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Latest Neurotechnology Stories

2014-01-08 12:28:18

MEMPHIS, Tenn., Jan. 8, 2014 /PRNewswire/ -- Parkinson's disease is a neurological disorder that affects the central nervous system and currently afflicts over one million people in North America, and more than five million people worldwide, according to the Michael J. Fox Foundation. While medication can curb symptoms, one of the most heartbreaking aspects of Parkinson's disease is that medications often lose efficacy as the disease progresses. Severe symptoms of Parkinson's...

2014-01-07 08:32:02

SAN DIEGO, Jan. 7, 2014 /PRNewswire/ -- Mind Solutions, Inc. ( www.MindSolutionsCorp.com ) (OTCQB: VOIS), has resumed sales efforts on their Thought-Controlled software applications. The Company is focused on increasing revenue through online sales to hospitals, institutions and individuals. The Company has received orders from the VA Medical Center among others, in order for patients with disabilities to be able to operate their computer for everyday use. The Company is in the...

2013-12-19 23:04:23

Transparency Market Research Report has published "Neuromodulation Devices Market - Global Industry Size, Market Share, Trends, Analysis, And Forecast 2012 - 2018" to its database. Browse full report with TOC: http://www.transparencymarketresearch.com/global-neuromodulation-devices-market.html Albany, New York, USA (PRWEB) December 19, 2013 According to a new market report published by Transparency Market Research "Neuromodulation Devices Market - Global Industry Analysis,...

2013-12-19 10:39:56

Deep brain stimulation may have a beneficial effect on driving ability for people with Parkinson's disease, according to a new study published in the December 18, 2013, online issue of Neurology®, the medical journal of the American Academy of Neurology. Deep brain stimulation uses a surgical implant similar to a pacemaker to send electrical impulses to the brain. "Up until now, we weren't sure how deep brain stimulation would affect driving," said study author Carsten Buhmann, MD, of...

2013-12-12 11:11:17

A mechanism in the brain which controls tics in children with Tourette Syndrome (TS) has been discovered by scientists at The University of Nottingham. The study, which has been published in the British Psychological Society’s Journal of Neuropsychology, could herald new non-drug therapies to help young people with TS overcome the repetitive physical movements and vocal sounds which characterise their condition. The work was funded with a £150,000 grant from the James Tudor...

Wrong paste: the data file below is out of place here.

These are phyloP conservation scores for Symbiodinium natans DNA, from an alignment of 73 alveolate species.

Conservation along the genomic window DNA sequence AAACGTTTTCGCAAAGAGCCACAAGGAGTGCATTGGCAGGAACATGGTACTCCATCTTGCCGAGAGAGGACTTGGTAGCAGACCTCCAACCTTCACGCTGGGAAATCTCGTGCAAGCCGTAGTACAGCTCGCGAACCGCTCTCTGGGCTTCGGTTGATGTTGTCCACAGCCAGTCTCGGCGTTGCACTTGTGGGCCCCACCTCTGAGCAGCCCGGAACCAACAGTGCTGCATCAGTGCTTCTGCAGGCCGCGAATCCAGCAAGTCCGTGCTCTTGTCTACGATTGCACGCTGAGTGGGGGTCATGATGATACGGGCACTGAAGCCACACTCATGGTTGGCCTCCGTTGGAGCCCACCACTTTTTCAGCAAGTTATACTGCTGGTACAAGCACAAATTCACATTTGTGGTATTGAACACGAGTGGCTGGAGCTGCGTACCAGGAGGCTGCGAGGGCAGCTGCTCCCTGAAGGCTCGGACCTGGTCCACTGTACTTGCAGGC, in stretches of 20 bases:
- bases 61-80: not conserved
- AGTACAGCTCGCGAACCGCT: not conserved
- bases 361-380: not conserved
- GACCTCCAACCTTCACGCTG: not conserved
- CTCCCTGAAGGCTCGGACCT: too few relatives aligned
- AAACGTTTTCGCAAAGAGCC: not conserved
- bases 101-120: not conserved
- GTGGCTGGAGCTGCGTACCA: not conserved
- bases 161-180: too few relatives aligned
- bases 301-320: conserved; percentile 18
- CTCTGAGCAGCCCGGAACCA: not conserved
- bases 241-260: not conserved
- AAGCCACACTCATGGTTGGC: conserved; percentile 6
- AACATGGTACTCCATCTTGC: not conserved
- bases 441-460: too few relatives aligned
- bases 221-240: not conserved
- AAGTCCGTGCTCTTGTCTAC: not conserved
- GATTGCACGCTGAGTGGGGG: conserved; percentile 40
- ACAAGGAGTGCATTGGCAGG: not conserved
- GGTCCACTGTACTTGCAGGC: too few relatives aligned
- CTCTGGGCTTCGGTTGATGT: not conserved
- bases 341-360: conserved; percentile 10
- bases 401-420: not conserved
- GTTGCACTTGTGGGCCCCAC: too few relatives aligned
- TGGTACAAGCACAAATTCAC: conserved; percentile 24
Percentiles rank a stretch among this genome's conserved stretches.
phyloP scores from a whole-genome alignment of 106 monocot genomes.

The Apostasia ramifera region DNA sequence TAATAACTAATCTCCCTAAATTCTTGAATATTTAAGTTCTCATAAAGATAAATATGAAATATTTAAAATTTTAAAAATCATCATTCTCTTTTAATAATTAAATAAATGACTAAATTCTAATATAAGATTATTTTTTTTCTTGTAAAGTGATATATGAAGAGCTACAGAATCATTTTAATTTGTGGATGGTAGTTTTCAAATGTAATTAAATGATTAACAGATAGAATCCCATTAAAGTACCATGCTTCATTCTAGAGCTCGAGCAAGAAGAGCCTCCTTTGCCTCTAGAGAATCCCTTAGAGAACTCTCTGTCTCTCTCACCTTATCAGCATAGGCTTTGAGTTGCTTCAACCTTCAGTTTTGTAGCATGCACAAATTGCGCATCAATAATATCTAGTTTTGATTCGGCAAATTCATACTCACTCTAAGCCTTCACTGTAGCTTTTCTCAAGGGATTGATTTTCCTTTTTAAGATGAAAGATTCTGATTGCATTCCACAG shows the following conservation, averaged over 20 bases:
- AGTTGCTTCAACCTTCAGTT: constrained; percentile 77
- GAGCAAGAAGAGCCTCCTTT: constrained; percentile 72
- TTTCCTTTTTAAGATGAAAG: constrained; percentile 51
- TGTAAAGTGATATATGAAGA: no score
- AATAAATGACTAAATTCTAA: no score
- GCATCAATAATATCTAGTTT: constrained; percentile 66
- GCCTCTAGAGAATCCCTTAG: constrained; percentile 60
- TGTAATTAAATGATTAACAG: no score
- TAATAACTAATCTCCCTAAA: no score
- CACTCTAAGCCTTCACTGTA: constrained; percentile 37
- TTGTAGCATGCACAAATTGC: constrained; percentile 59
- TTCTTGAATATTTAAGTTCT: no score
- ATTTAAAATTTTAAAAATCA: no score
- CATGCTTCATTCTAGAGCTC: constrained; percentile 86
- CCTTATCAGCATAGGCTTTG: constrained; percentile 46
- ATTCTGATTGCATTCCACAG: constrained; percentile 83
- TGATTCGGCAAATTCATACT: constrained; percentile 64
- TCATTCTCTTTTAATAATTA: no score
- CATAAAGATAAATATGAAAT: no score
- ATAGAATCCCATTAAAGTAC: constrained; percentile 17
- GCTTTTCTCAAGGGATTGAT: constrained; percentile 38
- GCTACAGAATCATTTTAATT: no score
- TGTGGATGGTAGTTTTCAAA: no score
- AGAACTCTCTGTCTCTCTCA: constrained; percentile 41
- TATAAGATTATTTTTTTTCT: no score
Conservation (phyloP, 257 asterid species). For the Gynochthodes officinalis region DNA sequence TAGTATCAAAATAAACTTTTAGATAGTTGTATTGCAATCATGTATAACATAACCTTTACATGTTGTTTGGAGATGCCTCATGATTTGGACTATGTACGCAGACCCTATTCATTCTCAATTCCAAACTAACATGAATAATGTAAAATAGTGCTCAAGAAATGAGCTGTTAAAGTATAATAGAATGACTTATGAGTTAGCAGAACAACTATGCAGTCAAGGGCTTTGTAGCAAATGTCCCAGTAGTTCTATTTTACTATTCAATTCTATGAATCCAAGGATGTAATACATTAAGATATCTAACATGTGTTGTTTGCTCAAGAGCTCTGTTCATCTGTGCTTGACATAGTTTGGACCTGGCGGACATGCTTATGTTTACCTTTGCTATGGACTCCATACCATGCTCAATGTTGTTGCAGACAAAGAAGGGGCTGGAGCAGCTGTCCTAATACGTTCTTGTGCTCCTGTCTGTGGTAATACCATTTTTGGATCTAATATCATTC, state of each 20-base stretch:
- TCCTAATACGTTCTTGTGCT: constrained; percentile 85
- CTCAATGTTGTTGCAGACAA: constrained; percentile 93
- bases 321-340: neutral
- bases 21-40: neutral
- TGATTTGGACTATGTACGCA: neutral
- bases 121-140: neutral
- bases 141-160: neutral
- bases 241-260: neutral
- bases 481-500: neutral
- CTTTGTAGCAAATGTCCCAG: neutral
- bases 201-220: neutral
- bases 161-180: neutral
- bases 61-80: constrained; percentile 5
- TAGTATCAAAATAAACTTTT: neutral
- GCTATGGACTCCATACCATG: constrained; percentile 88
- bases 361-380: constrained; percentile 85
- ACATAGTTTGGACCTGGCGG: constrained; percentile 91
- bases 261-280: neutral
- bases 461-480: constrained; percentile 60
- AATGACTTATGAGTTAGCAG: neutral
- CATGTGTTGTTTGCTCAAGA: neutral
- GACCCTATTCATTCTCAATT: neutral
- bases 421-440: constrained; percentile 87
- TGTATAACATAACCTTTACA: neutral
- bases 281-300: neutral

2013-12-11 23:25:07

OrthoCo treats its customers to free shipping for case quantities of OrthoTrode TENS Electrodes, proving the company’s commitment to their customers. Philadelphia, PA (PRWEB) December 11, 2013 OrthoCo, one of the industry's leading medical equipment suppliers, has continuously pioneered in providing healthcare professionals and patients with clinical office supplies and equipment that are crucial toward patient recovery times. OrthoCo's president and CEO, Anthony Engel,...


Latest Neurotechnology Reference Libraries

Electrooculography
2012-12-31 11:47:45

Electrooculography, sometimes shortened to EOG, is the tracing of electricity used for operation of the retina in different phases, specifically the resting potential. The results are recorded on an electrooculogram. These are interpreted for opthalmological diagnosis and in recording eye movements. Eye movement measurements: Usually, pairs of electrodes are placed either above and below the eye or to the left and right of the eye. If the eye is moved from the center position towards one...

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Word of the Day
cock-a-hoop
  • Exultant; jubilant; triumphant; on the high horse.
  • Tipsy; slightly intoxicated.
This word may come from the phrase 'to set cock on hoop,' or 'to drink festively.' Its origin otherwise is unclear. A theory, according to the Word Detective, is that it's a 'transliteration of the French phrase 'coq a huppe,' meaning a rooster displaying its crest ('huppe') in a pose of proud defiance.' Therefore, 'cock-a-hoop' would 'liken a drunken man to a boastful and aggressive rooster.'
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